Many states don't prohibit spam outright; instead they take aim at false and deceptive marketing practices. But fraudulent spammers make up only a fraction of the whole. And where states regulate spam directly--California, Delaware, Minnesota--jurisdiction and enforcement are problematic. Spam extends beyond states into the national and international arenas. Most state laws affect spammers that "reasonably know" that the intended recipient is a resident of the state. If you get past this stumbling block, the next step is bringing the spammer to justice. For every one you go after, there are 10 in the bush. Thus, enforcement becomes the exception, not the rule--so much for teeth. But at least the states are on the playing field. The feds are still in the dugout.

The S Files

The most promising federal legislation sharpens the ability of the Federal Trade Commission to go after fraudulent e-mail. H.R. 718, introduced Feb. 14, 2001, was moved out of the Committee on Energy and Commerce (Report 107-41;) and placed on the House of Representatives' calendar for consideration and debate. Among other things, H.R. 718 amends the federal criminal code to provide penalties for intentionally transmitting 10 or more unsolicited commercial e-mails with the knowledge that the messages contain false or misleading information on the identity of the sender. It also provides ISPs a course of action for damages against persons in violation of the proposed act and directs the attorney general to order spammers to stop sending e-mail containing sexually oriented advertisement and to delete the names and e-mail addresses of the parties who received such advertisements.

We're sure Attorney General John Ashcroft will go at this with a vengeance, but H.R. 718 falls sadly short of the mark that the European Parliament hit when it issued a Directive to member states prohibiting unsolicited commercial e-mail and the use of cookies without the explicit permission of the recipient. In effect, the EU has put in force an "opt-in" system for e-mail as well as facsimiles and automated calling systems. The opt-in requires marketers to get permission from recipients before they send unsolicited commercial advertisements. Note that EU Directives bind member states to end results. The means to those ends are left to individual members.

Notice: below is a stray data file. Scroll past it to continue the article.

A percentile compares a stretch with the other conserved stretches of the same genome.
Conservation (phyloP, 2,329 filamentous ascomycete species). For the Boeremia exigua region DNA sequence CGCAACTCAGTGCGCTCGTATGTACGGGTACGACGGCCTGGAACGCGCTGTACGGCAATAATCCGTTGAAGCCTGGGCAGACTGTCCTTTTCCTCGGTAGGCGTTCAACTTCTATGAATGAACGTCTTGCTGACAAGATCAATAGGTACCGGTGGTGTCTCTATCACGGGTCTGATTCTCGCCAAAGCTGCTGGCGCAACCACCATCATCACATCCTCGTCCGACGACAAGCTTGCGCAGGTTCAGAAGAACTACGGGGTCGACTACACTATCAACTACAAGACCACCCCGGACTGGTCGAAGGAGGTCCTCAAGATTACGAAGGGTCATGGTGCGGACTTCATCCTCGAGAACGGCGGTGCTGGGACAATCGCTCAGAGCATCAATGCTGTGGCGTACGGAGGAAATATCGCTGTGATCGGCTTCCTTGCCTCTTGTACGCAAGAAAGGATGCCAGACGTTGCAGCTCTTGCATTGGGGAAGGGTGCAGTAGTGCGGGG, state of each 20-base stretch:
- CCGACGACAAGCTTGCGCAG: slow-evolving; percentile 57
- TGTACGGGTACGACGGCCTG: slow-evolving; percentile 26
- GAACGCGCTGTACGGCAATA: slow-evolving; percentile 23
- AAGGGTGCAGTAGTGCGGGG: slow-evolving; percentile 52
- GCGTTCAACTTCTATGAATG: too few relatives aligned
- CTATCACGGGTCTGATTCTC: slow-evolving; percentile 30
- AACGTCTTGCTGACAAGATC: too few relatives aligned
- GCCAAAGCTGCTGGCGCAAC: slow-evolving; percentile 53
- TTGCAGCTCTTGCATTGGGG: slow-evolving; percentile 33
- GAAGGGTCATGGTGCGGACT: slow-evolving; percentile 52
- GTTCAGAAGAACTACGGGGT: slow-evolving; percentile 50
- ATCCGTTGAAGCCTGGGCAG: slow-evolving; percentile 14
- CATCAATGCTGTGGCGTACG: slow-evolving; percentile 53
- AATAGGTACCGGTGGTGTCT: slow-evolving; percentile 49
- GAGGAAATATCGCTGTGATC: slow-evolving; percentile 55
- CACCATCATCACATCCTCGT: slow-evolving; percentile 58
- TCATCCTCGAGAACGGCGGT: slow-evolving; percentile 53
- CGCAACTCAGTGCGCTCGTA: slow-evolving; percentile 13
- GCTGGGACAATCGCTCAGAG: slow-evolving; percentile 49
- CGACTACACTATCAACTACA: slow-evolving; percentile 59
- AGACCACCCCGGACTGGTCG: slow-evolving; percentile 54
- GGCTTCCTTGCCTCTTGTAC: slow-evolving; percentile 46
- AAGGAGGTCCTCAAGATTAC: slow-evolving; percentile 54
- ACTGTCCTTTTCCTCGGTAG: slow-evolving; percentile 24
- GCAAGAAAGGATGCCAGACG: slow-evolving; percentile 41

To match the EU's Directive, Congress should amend the Telephone Consumer Protection Act (P.L. 103-243) to include an opt-in system for spam. The act recognizes that unsolicited telemarketing campaigns and commercial facsimiles are costly nuisances to consumers and invasions of privacy. It prohibits automated telemarketing calls and bans unsolicited commercial facsimiles. Extending the act to prohibit spam unless the recipient opted in would acknowledge that spam costs recipients money too--for the storage of unsolicited commercial advertisements and the time lost in accessing, reviewing and discarding it.


Congress' failure to act continues to make the Internet an unfettered medium for businesses to advertise, short of fraud. Until the feds enter the game for real, spammers will continue to flood our inboxes with ways to lose weight, increase sexual prowess and reduce our mortgages, held in check only by a patchwork quilt of state laws and filtering technology. Given that reality, we can only hope that filtering technology improves.

What Does This Mean to You?

As an IT professional you need to make your voice heard. Contact your lawmakers and tell them you support these bills. Go to Congress.org and Senate.gov for contact information. You can even go all the way to the top: E-mail George Bush at president@whitehouse.org. You can track bills by number at thomas.loc.gov/.

--Sean Doherty, sdoherty@nwc.com